She added: “I don’t think there’s any question it’s just another tactic to delay, and ultimately, prosecutors hope, avoid pretrial review of the seizures.”
Biederman noted that legal experts in her article saw the government’s machinations as “an end run around the First Amendment,” specifically the First Amendment’s prohibition on a prior restraint of speech. She warned that if the appeals court gave a thumbs up to the government’s tactics in this case, it would “run afoul of decades of free speech precedent,” and seriously hamper the defense.
“This will be a wildly expensive case to try,” she explained. “The discovery and experts needed to fight the United States of America will cost millions, even before they get to trial. And the prosecution has, presumably, unlimited resources.”
Indeed, discovery in the case involves more than 10 million pages of documents and 500 terabytes of server data. Reviewing all that in preparation for trial promises to be a pricey undertaking.
Which is why the government’s seizure of 89 bank accounts connected to the defendants, some of them set up in advance to pay legal fees, is so Kafkaesque.
The feds maintain that the seized assets derived from Lacey and Larkin’s former ownership of Backpage, and therefore, are ill-gotten, two presumptions that prosecutors have yet to prove
See, long before Backpage.com became a thing, Lacey and Larkin co-founded what became a chain of 17 alternative weeklies that included the Village Voice in New York City and the LA Weekly in California. They sold the chain in 2012, after running it profitably for 40 years.
The appeal notes that the seized assets “included millions of dollars derived from publication of newspapers dating to the 1970s,” making the seizures “grossly overbroad.”
Padilla Refuses to Plead
In the case of two defendants, Backpage’s operations manager Andrew Padilla and the company’s assistant operations manager Joye Vaught, the government’s seizure of special defense funds led to their private lawyers withdrawing from the case, and the court appointing two defense attorneys to represent Vaught and Padilla at the public’s expense.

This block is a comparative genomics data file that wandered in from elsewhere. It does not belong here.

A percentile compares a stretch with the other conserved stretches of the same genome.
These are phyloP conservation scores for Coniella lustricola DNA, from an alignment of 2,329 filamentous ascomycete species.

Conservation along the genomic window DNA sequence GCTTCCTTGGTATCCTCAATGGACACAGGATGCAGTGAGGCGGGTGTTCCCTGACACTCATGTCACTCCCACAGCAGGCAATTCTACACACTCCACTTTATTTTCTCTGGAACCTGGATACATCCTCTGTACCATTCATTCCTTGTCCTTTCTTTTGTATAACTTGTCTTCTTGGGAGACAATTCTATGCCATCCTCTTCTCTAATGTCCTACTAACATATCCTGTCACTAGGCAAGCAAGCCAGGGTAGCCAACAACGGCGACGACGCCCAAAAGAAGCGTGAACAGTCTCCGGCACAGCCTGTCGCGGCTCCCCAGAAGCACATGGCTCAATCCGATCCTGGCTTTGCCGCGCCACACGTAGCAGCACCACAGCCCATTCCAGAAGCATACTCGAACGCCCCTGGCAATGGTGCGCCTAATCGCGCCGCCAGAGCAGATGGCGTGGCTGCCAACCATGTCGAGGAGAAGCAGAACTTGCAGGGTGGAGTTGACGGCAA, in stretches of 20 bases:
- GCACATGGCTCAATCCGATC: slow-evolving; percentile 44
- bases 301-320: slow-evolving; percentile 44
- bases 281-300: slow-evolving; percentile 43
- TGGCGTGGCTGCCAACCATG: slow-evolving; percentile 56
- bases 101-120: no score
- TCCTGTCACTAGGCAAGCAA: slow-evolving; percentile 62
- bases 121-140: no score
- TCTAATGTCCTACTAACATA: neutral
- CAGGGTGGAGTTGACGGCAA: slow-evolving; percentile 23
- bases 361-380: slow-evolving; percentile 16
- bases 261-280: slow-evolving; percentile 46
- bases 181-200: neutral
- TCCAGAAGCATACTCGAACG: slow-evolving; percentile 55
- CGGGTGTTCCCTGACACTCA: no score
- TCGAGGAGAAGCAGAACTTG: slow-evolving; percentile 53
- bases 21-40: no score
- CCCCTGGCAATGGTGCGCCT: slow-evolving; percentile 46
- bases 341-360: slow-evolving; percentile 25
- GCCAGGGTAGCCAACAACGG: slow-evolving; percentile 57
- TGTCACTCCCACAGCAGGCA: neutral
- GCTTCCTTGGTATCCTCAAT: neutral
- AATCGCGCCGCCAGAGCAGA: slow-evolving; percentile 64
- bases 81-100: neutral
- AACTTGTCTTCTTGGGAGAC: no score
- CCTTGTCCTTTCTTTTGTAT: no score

According to a former attorney for Padilla, the government has already approached Padilla with offers of plea deals, which the former Backpage employee rejected. In this light, the government’s attack on legal defense funds can only be seen as an intimidation tactic.
The government’s primary goal in this case is to kneecap Lacey and Larkin’s defense by forcing all other defendants into the prosecution’s camp. As evidence of the government’s preoccupation with Lacey and Larkin, consider that on April 6, 2018, all seven defendants were arrested. But Lacey and Larkin were singled out for special treatment.
Read the amicus brief in support of the appellants from the Cato Institute, the Reason Foundation and the DKT Liberty Project.
The FBI raided Lacey and Larkin’s homes in Paradise Valley, Arizona, confiscating jewels, cars and artwork as “evidence of wealth.” Unlike the others, the feds held Lacey and Larkin behind bars for a week and only reluctantly allowed them to be released on $1 million bonds each, with GPS devices affixed to the 69-year-olds’ ankles.
On the date of the raids, the feds seized and took down Backpage.com, later revealing that the man Lacey and Larkin sold the company to in 2015, Backpage’s CEO Carl Ferrer, had flipped for the prosecution, pleading guilty to one federal conspiracy charge and couple of state charges, in exchange for his willingness to testify. (A few months later, Dan Hyer, Backpage’s sales and marketing director, similarly pleaded guilty to one count of conspiracy.)
The feds also seized a legal fund set up to pay Lacey and Larkin’s crackerjack First Amendment attorneys from the firm of Davis Wright Tremaine, which has won numerous legal battles on behalf of Backpage. Not content with confiscating this account, the government moved to have Davis Wright kicked off the case.The Arizona court denied the motion to remove the firm from the defense. Nevertheless, the government kept the money it had taken.
A fair fight is not what the government is after, which is what should trouble anyone who operates a website or works in legacy media.
“If the government’s theory [of the case] were correct, it would be empowered to seize bank accounts of newspaper publishers accused of publishing state secrets on mere probable cause,” the appellants observed in their rebuttal to the prosecution’s brief.
Backpage was once the second largest classified ads site in the United States. It boasted operations in 97 counties, and at its peak was worth more than half a billion dollars.
And yet, the federal government snapped its fingers and made Backpage’s site disappear from the web.
If it has its way, the prosecution will put Lacey and Larkin in prison for life. Not for killing or physically harming anyone, but for operating a website that allowed users to purchase adult ads.
UPDATE 7/9/2019: Oral arguments today before the Ninth Circuit seemed to focus more on procedural issues than the meat and potatoes of the First Amendment arguments. The government concedes that there should not be a stay and is willing to give the appellants a hearing in the lower court. The judges on the panel seemed inclined to send the case back to the district court, or dismiss the appeal, which would have the same immediate effect. More on this in a separate post to come.